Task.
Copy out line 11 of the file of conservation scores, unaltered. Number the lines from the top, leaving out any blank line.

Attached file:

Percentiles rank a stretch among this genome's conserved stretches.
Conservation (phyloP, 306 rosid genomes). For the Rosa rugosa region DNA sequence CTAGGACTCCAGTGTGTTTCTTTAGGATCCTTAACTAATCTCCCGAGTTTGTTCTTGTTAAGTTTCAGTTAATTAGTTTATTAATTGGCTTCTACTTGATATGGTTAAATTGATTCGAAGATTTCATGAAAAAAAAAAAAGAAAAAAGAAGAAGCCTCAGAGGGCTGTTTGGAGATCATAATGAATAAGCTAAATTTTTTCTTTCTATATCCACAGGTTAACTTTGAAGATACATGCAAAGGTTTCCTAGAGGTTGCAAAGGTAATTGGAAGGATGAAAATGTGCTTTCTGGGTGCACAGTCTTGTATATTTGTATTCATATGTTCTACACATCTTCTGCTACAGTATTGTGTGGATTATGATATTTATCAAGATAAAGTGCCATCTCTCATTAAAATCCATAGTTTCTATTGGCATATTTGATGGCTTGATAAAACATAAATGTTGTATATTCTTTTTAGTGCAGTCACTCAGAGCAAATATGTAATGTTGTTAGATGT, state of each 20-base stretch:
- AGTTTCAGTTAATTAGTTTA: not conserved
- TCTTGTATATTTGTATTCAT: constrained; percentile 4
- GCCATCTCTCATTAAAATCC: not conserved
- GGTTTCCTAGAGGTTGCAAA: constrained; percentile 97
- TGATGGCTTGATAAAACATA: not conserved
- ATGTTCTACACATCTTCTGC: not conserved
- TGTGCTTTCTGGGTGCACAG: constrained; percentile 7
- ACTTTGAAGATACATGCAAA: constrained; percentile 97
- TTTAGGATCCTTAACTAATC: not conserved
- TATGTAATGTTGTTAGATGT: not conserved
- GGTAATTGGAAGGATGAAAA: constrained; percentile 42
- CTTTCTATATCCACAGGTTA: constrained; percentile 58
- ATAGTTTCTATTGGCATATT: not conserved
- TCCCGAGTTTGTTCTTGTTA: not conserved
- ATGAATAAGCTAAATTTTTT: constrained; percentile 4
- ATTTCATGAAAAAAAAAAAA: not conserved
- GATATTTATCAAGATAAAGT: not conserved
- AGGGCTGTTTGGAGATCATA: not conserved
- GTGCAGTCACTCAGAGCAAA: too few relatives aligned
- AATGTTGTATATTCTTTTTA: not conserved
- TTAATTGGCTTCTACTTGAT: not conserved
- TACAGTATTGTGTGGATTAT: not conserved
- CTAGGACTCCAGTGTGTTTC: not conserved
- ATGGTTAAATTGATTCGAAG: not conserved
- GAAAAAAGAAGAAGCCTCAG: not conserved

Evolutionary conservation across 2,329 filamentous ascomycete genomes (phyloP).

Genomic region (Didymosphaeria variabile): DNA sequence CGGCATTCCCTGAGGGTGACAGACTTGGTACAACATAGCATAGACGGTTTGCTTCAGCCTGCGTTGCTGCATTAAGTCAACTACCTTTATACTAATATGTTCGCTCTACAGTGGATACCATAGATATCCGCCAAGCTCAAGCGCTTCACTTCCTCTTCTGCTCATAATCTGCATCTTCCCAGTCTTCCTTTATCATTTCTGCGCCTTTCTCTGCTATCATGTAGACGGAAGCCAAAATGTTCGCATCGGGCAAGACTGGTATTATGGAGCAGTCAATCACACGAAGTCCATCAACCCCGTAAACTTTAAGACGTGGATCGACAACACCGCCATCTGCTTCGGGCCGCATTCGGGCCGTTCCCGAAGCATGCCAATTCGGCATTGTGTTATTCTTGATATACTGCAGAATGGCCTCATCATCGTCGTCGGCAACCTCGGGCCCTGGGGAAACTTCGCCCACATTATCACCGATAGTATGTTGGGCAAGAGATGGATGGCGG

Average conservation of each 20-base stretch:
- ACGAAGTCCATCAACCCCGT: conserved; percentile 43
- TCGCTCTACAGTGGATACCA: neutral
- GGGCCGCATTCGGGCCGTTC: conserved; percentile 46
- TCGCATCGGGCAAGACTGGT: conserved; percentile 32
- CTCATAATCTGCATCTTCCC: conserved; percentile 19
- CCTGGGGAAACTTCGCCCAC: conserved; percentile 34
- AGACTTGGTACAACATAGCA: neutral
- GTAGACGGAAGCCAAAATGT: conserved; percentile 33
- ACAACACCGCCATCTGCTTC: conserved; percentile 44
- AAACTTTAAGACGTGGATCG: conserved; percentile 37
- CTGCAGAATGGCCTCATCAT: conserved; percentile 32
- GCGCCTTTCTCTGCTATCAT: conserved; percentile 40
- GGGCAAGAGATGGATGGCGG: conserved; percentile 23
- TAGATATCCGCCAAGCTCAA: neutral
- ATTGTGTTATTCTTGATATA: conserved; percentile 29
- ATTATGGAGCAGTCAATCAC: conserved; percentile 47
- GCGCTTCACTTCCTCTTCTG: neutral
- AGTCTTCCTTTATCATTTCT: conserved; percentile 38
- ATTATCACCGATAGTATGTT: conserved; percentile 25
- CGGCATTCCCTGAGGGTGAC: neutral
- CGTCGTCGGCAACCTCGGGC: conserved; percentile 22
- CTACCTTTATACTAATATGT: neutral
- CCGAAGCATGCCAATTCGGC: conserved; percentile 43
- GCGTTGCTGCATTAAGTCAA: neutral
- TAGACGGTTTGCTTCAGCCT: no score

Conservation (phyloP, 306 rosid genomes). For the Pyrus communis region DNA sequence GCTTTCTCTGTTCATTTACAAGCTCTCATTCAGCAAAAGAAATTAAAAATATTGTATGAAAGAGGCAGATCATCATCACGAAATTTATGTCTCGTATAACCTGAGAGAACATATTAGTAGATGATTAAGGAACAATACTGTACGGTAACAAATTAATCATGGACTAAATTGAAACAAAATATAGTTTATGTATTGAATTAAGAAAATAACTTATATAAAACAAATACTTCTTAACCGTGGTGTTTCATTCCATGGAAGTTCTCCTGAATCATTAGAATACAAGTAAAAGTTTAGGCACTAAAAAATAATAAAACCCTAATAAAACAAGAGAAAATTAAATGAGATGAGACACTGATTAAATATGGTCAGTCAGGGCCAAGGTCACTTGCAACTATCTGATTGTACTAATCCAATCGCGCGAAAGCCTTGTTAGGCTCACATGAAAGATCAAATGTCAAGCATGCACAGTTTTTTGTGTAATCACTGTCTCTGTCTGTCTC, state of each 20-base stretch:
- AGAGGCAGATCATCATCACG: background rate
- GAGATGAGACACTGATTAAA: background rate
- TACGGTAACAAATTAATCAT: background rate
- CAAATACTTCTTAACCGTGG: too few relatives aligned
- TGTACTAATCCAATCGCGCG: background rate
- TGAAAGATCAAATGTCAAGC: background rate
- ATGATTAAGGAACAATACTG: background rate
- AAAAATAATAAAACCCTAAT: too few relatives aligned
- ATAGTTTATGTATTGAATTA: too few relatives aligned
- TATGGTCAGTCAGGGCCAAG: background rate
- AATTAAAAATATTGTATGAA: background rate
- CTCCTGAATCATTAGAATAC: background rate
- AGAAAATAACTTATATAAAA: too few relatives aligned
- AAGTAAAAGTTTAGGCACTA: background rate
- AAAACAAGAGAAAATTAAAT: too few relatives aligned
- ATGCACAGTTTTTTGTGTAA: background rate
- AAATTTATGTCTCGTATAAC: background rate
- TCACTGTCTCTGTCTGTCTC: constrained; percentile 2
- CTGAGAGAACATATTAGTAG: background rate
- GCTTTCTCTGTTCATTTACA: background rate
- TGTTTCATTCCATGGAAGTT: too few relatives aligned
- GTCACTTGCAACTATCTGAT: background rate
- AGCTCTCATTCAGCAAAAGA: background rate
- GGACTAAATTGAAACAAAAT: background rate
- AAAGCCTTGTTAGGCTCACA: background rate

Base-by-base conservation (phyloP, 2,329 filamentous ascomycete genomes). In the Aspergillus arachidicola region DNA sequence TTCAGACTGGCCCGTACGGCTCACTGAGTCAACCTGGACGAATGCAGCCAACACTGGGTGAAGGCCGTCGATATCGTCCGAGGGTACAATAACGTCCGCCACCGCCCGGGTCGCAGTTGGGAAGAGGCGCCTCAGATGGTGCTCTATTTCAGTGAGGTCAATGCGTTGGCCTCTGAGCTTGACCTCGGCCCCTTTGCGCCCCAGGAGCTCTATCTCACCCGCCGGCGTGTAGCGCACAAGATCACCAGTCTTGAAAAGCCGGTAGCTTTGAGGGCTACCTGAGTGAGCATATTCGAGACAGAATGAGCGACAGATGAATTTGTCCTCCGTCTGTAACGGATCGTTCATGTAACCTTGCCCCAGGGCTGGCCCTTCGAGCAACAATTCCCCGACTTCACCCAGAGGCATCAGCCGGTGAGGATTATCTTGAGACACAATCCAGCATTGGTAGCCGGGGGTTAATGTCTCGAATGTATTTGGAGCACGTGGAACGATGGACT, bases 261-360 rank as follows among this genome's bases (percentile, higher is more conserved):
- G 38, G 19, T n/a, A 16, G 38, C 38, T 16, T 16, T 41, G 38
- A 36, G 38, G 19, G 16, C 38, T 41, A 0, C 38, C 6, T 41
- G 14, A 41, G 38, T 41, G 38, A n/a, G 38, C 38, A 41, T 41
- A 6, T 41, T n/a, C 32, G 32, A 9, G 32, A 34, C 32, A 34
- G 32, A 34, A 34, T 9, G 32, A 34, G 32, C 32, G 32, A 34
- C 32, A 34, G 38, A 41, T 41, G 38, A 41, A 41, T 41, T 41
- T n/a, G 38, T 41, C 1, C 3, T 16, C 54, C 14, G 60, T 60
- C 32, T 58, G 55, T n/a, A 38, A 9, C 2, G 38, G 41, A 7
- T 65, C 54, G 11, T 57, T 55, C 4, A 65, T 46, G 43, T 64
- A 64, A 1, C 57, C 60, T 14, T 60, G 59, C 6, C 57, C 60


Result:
- TTTAGGATCCTTAACTAATC: not conserved